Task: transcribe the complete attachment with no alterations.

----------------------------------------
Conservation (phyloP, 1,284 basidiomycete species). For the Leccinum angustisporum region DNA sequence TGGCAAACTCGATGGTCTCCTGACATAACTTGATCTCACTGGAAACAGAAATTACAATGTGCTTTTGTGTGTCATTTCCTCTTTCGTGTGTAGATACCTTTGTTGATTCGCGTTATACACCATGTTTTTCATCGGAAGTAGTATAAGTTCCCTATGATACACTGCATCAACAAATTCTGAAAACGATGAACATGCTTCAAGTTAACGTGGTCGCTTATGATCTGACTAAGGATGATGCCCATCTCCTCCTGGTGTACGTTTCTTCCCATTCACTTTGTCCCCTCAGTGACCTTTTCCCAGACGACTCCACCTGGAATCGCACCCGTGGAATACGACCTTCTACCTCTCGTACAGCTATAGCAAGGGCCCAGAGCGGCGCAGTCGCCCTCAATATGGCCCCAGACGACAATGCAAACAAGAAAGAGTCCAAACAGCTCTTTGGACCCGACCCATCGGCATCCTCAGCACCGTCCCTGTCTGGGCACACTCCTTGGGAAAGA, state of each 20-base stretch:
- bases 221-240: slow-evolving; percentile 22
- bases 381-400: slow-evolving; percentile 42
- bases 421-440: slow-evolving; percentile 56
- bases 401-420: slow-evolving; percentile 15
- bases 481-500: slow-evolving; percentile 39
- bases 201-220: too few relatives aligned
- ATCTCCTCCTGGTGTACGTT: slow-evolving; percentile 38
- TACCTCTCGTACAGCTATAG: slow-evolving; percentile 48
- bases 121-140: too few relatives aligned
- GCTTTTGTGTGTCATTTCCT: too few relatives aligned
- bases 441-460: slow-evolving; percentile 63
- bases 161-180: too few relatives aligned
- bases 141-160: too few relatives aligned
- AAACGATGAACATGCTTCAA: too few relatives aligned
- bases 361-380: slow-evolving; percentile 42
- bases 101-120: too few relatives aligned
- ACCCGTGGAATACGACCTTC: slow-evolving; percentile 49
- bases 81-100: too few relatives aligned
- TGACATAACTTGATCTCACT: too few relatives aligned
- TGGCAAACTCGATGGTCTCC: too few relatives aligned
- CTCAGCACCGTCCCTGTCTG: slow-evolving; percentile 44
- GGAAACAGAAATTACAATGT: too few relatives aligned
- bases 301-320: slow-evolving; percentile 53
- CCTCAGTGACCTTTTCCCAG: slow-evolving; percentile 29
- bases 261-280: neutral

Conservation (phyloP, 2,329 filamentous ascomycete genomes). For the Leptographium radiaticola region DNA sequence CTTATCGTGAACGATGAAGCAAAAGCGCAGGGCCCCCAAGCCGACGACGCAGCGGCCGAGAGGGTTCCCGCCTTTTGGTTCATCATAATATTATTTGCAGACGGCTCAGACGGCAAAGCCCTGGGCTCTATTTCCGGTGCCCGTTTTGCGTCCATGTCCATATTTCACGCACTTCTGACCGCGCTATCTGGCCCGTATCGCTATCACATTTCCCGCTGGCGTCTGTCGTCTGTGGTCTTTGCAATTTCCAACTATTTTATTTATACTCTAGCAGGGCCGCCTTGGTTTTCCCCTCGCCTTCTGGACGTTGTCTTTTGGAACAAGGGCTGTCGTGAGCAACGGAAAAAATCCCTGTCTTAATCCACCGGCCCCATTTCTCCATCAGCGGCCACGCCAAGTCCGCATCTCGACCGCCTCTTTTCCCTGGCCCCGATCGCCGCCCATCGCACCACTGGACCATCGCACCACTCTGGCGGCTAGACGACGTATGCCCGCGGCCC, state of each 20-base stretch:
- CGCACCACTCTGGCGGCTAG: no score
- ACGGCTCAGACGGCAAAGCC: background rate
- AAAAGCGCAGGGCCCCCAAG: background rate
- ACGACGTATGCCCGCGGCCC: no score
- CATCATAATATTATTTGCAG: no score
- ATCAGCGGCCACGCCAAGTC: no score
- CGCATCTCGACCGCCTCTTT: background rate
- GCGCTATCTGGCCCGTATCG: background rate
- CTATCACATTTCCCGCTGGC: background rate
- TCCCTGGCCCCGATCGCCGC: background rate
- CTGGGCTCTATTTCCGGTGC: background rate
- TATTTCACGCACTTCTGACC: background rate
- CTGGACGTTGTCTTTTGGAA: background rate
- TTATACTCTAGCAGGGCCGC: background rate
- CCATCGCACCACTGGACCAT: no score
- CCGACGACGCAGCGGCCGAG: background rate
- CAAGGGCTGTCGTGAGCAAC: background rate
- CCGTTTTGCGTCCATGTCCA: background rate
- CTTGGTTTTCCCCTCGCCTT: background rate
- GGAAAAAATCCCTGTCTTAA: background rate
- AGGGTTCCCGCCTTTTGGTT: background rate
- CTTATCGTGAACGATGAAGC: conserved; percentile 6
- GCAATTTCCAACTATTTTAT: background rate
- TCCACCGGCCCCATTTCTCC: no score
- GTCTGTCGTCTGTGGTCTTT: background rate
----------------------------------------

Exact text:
Conservation (phyloP, 1,284 basidiomycete species). For the Leccinum angustisporum region DNA sequence TGGCAAACTCGATGGTCTCCTGACATAACTTGATCTCACTGGAAACAGAAATTACAATGTGCTTTTGTGTGTCATTTCCTCTTTCGTGTGTAGATACCTTTGTTGATTCGCGTTATACACCATGTTTTTCATCGGAAGTAGTATAAGTTCCCTATGATACACTGCATCAACAAATTCTGAAAACGATGAACATGCTTCAAGTTAACGTGGTCGCTTATGATCTGACTAAGGATGATGCCCATCTCCTCCTGGTGTACGTTTCTTCCCATTCACTTTGTCCCCTCAGTGACCTTTTCCCAGACGACTCCACCTGGAATCGCACCCGTGGAATACGACCTTCTACCTCTCGTACAGCTATAGCAAGGGCCCAGAGCGGCGCAGTCGCCCTCAATATGGCCCCAGACGACAATGCAAACAAGAAAGAGTCCAAACAGCTCTTTGGACCCGACCCATCGGCATCCTCAGCACCGTCCCTGTCTGGGCACACTCCTTGGGAAAGA, state of each 20-base stretch:
- bases 221-240: slow-evolving; percentile 22
- bases 381-400: slow-evolving; percentile 42
- bases 421-440: slow-evolving; percentile 56
- bases 401-420: slow-evolving; percentile 15
- bases 481-500: slow-evolving; percentile 39
- bases 201-220: too few relatives aligned
- ATCTCCTCCTGGTGTACGTT: slow-evolving; percentile 38
- TACCTCTCGTACAGCTATAG: slow-evolving; percentile 48
- bases 121-140: too few relatives aligned
- GCTTTTGTGTGTCATTTCCT: too few relatives aligned
- bases 441-460: slow-evolving; percentile 63
- bases 161-180: too few relatives aligned
- bases 141-160: too few relatives aligned
- AAACGATGAACATGCTTCAA: too few relatives aligned
- bases 361-380: slow-evolving; percentile 42
- bases 101-120: too few relatives aligned
- ACCCGTGGAATACGACCTTC: slow-evolving; percentile 49
- bases 81-100: too few relatives aligned
- TGACATAACTTGATCTCACT: too few relatives aligned
- TGGCAAACTCGATGGTCTCC: too few relatives aligned
- CTCAGCACCGTCCCTGTCTG: slow-evolving; percentile 44
- GGAAACAGAAATTACAATGT: too few relatives aligned
- bases 301-320: slow-evolving; percentile 53
- CCTCAGTGACCTTTTCCCAG: slow-evolving; percentile 29
- bases 261-280: neutral

Conservation (phyloP, 2,329 filamentous ascomycete genomes). For the Leptographium radiaticola region DNA sequence CTTATCGTGAACGATGAAGCAAAAGCGCAGGGCCCCCAAGCCGACGACGCAGCGGCCGAGAGGGTTCCCGCCTTTTGGTTCATCATAATATTATTTGCAGACGGCTCAGACGGCAAAGCCCTGGGCTCTATTTCCGGTGCCCGTTTTGCGTCCATGTCCATATTTCACGCACTTCTGACCGCGCTATCTGGCCCGTATCGCTATCACATTTCCCGCTGGCGTCTGTCGTCTGTGGTCTTTGCAATTTCCAACTATTTTATTTATACTCTAGCAGGGCCGCCTTGGTTTTCCCCTCGCCTTCTGGACGTTGTCTTTTGGAACAAGGGCTGTCGTGAGCAACGGAAAAAATCCCTGTCTTAATCCACCGGCCCCATTTCTCCATCAGCGGCCACGCCAAGTCCGCATCTCGACCGCCTCTTTTCCCTGGCCCCGATCGCCGCCCATCGCACCACTGGACCATCGCACCACTCTGGCGGCTAGACGACGTATGCCCGCGGCCC, state of each 20-base stretch:
- CGCACCACTCTGGCGGCTAG: no score
- ACGGCTCAGACGGCAAAGCC: background rate
- AAAAGCGCAGGGCCCCCAAG: background rate
- ACGACGTATGCCCGCGGCCC: no score
- CATCATAATATTATTTGCAG: no score
- ATCAGCGGCCACGCCAAGTC: no score
- CGCATCTCGACCGCCTCTTT: background rate
- GCGCTATCTGGCCCGTATCG: background rate
- CTATCACATTTCCCGCTGGC: background rate
- TCCCTGGCCCCGATCGCCGC: background rate
- CTGGGCTCTATTTCCGGTGC: background rate
- TATTTCACGCACTTCTGACC: background rate
- CTGGACGTTGTCTTTTGGAA: background rate
- TTATACTCTAGCAGGGCCGC: background rate
- CCATCGCACCACTGGACCAT: no score
- CCGACGACGCAGCGGCCGAG: background rate
- CAAGGGCTGTCGTGAGCAAC: background rate
- CCGTTTTGCGTCCATGTCCA: background rate
- CTTGGTTTTCCCCTCGCCTT: background rate
- GGAAAAAATCCCTGTCTTAA: background rate
- AGGGTTCCCGCCTTTTGGTT: background rate
- CTTATCGTGAACGATGAAGC: conserved; percentile 6
- GCAATTTCCAACTATTTTAT: background rate
- TCCACCGGCCCCATTTCTCC: no score
- GTCTGTCGTCTGTGGTCTTT: background rate